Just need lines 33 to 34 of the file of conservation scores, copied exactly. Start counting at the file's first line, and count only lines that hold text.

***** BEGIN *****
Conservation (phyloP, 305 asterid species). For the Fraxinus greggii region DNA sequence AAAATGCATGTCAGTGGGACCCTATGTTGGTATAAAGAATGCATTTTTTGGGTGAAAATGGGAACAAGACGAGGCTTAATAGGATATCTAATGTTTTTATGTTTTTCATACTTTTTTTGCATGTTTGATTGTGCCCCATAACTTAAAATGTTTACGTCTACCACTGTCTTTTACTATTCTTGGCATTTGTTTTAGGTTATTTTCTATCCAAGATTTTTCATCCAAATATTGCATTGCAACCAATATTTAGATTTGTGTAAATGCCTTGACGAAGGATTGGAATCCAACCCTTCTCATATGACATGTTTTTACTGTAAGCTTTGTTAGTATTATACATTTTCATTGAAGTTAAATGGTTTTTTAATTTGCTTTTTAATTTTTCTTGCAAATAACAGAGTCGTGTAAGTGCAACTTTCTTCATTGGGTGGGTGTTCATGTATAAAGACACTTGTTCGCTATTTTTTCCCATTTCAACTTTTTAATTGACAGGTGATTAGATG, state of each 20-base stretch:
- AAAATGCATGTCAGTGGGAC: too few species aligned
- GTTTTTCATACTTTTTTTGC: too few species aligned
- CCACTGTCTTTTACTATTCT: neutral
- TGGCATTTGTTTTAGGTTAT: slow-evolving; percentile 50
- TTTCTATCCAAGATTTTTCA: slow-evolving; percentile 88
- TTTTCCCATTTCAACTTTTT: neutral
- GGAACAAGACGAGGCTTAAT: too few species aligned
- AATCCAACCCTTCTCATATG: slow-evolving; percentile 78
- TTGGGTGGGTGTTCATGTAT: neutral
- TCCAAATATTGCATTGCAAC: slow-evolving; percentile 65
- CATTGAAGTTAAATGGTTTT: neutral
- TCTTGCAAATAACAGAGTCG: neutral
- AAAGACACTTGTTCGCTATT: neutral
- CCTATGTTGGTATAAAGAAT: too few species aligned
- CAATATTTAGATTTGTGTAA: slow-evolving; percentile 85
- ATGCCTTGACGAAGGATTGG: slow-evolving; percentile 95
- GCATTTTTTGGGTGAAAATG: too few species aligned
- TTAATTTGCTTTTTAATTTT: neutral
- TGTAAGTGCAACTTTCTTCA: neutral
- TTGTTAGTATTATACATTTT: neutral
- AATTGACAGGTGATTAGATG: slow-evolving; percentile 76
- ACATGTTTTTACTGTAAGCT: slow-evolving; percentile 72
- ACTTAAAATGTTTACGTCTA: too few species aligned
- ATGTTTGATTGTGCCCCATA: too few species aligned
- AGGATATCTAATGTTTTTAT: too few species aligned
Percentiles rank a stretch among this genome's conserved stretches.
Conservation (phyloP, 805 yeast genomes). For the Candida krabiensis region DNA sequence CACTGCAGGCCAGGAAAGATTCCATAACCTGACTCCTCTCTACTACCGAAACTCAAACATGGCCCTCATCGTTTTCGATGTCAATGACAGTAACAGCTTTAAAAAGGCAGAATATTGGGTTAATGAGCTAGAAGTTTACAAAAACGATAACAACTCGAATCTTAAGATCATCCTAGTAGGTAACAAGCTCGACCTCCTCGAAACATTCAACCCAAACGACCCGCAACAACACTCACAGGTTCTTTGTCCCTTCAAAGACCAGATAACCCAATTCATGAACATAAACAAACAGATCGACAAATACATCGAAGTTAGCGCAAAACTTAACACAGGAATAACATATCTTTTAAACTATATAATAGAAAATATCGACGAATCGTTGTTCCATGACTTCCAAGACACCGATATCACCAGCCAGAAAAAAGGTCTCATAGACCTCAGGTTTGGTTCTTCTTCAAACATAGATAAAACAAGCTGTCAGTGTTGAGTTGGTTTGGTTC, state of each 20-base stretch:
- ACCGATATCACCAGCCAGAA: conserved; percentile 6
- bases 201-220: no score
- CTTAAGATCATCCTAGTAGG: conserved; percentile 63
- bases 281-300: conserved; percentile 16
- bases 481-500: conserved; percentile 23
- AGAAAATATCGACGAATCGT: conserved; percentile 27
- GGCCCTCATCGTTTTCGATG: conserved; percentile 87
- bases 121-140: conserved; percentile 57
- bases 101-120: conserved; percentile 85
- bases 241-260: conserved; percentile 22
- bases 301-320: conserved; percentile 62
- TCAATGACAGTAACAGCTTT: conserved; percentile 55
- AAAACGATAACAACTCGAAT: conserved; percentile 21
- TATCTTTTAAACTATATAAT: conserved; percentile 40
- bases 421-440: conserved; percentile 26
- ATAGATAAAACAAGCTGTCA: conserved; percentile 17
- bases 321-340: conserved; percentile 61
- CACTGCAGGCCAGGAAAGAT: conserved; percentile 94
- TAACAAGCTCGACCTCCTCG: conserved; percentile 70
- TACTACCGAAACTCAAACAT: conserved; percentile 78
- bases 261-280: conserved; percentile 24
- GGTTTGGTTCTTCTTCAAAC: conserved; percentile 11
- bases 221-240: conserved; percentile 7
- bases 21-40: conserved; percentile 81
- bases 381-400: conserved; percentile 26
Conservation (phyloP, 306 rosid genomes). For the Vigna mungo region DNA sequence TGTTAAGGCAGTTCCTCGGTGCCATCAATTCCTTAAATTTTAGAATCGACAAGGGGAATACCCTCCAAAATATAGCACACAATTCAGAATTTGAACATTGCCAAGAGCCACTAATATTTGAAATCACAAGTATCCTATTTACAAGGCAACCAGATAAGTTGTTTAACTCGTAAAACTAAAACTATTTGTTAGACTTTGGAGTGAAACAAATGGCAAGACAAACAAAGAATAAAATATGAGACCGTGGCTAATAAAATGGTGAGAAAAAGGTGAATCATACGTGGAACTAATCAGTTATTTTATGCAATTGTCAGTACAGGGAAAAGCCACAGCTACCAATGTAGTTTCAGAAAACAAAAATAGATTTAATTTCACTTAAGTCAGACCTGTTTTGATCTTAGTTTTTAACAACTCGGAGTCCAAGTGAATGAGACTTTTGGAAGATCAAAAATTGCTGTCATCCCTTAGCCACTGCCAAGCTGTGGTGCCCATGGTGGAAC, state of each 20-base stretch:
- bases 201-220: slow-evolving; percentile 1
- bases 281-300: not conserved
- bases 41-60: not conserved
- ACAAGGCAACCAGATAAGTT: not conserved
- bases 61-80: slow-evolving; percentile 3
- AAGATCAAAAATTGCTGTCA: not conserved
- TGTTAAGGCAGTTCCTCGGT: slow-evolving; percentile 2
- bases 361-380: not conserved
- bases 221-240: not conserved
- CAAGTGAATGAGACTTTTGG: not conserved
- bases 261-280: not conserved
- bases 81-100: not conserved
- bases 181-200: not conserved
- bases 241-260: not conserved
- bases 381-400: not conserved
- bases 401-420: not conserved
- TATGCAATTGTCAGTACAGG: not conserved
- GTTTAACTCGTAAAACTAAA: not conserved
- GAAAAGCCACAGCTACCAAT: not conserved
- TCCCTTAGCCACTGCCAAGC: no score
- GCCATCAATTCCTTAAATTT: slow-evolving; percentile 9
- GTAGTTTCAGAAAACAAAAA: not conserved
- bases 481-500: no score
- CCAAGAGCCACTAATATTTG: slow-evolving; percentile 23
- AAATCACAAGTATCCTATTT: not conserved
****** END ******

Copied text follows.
- bases 481-500: conserved; percentile 23
- AGAAAATATCGACGAATCGT: conserved; percentile 27